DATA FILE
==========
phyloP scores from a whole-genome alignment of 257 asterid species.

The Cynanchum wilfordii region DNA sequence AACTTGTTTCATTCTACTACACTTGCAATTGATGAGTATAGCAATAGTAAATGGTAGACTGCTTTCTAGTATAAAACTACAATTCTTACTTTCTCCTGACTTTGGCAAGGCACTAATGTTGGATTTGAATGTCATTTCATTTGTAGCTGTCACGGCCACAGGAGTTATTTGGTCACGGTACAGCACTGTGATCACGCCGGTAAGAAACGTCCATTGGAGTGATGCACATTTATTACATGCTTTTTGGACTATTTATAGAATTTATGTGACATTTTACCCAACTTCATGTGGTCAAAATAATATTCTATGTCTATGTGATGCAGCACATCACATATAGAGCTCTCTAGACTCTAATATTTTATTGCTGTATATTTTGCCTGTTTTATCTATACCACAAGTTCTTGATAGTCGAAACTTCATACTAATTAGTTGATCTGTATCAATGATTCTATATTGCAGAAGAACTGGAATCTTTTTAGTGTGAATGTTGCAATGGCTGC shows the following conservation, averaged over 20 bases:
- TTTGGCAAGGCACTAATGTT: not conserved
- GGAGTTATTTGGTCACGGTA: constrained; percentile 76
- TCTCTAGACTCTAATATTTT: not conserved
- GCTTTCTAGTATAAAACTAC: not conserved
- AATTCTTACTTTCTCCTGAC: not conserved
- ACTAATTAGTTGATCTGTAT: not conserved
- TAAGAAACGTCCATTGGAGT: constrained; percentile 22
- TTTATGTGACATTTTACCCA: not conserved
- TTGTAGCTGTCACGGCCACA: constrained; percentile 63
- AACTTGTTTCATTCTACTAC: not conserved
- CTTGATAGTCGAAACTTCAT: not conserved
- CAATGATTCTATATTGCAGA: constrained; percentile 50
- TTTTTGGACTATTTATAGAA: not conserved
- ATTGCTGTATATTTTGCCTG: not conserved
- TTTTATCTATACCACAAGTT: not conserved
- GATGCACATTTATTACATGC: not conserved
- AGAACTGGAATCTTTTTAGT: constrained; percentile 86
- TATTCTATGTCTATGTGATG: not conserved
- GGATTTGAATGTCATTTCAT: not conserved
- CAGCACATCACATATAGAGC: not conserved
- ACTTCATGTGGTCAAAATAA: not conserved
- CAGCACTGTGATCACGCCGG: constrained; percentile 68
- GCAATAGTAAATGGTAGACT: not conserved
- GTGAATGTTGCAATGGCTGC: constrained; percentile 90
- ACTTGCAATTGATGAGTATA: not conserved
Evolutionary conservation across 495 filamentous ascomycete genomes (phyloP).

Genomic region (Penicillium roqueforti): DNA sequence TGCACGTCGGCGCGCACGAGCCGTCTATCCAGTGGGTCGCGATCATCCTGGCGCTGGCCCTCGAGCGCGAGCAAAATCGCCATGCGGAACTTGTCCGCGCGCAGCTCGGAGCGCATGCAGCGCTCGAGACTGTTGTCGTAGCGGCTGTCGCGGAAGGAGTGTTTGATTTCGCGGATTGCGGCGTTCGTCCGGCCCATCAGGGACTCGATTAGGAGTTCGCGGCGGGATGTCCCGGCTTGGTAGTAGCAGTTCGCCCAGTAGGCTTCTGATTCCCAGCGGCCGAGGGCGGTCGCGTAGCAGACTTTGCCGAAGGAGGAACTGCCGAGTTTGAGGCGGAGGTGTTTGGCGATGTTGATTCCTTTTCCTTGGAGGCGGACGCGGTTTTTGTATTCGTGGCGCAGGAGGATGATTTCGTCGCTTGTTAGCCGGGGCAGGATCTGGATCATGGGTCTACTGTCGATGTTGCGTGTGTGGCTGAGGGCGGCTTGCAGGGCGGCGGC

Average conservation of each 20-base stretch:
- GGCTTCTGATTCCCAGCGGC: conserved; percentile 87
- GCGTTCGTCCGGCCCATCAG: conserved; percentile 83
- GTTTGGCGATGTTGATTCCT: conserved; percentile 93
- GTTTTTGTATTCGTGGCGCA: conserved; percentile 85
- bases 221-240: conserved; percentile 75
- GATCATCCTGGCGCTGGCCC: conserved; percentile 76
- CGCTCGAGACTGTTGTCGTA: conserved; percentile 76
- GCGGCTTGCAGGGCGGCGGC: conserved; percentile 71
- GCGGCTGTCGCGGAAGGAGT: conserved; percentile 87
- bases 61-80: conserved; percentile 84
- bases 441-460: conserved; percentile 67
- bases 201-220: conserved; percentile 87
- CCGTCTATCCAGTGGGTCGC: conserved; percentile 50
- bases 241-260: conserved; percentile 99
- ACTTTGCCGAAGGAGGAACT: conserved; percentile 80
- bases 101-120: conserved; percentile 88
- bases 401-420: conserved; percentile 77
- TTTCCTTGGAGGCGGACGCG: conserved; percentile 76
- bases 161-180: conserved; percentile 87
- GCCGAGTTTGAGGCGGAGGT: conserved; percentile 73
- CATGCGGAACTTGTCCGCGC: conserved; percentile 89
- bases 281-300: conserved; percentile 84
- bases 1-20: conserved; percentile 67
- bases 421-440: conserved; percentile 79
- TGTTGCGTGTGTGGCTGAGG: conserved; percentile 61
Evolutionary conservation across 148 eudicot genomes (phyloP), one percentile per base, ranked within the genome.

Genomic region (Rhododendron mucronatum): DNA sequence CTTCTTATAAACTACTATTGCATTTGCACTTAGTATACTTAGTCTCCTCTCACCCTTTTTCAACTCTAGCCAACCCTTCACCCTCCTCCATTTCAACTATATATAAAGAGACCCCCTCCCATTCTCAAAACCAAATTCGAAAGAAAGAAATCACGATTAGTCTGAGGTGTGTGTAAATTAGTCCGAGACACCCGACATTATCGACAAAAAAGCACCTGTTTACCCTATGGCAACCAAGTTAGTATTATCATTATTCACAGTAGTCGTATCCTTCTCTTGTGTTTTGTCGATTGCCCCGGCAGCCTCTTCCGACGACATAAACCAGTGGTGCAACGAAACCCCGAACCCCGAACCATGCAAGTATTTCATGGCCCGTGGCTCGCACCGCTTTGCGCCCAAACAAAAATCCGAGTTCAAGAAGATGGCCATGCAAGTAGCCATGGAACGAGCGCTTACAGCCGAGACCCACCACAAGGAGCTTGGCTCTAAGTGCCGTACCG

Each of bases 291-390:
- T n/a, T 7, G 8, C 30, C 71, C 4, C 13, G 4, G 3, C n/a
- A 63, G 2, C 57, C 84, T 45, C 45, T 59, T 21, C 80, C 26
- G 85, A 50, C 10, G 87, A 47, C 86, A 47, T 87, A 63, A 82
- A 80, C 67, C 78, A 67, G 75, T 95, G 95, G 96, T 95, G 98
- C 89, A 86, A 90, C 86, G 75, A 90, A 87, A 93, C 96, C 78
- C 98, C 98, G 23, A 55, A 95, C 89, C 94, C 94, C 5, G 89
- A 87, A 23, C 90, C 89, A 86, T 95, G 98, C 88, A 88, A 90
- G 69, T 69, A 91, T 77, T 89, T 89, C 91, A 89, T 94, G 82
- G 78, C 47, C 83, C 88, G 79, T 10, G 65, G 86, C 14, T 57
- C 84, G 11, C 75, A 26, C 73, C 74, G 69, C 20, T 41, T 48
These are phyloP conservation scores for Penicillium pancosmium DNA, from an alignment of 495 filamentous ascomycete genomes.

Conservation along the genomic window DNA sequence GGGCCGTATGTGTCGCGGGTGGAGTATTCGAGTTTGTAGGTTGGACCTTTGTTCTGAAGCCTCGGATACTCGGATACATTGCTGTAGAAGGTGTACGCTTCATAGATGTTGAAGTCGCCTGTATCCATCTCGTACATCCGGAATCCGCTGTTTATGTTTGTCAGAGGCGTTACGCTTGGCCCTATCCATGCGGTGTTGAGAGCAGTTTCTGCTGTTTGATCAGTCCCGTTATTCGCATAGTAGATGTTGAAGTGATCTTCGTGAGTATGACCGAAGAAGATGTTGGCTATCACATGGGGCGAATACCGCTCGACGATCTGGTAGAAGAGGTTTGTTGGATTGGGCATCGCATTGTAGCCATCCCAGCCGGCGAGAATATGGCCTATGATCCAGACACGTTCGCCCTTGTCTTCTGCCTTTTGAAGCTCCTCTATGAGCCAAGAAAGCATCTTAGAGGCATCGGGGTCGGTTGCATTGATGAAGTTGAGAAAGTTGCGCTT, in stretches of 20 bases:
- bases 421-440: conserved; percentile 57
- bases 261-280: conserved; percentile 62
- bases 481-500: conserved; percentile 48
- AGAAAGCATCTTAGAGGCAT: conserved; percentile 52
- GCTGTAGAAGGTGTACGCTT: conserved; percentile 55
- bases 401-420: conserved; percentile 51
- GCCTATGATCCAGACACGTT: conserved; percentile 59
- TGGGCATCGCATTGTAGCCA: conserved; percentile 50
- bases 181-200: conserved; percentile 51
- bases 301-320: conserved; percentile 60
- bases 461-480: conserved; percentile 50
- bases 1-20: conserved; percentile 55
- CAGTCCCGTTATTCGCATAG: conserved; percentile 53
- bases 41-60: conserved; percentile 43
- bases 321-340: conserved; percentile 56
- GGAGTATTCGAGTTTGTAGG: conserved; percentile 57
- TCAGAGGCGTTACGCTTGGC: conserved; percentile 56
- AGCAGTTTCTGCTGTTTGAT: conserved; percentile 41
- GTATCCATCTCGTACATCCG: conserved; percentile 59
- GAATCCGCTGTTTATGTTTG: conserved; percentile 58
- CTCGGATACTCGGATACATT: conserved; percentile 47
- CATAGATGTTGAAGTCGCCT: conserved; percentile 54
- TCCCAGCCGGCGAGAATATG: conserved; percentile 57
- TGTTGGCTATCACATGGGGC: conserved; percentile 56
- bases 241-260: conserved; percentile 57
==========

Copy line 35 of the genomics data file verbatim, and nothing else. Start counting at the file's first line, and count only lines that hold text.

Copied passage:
- bases 221-240: conserved; percentile 75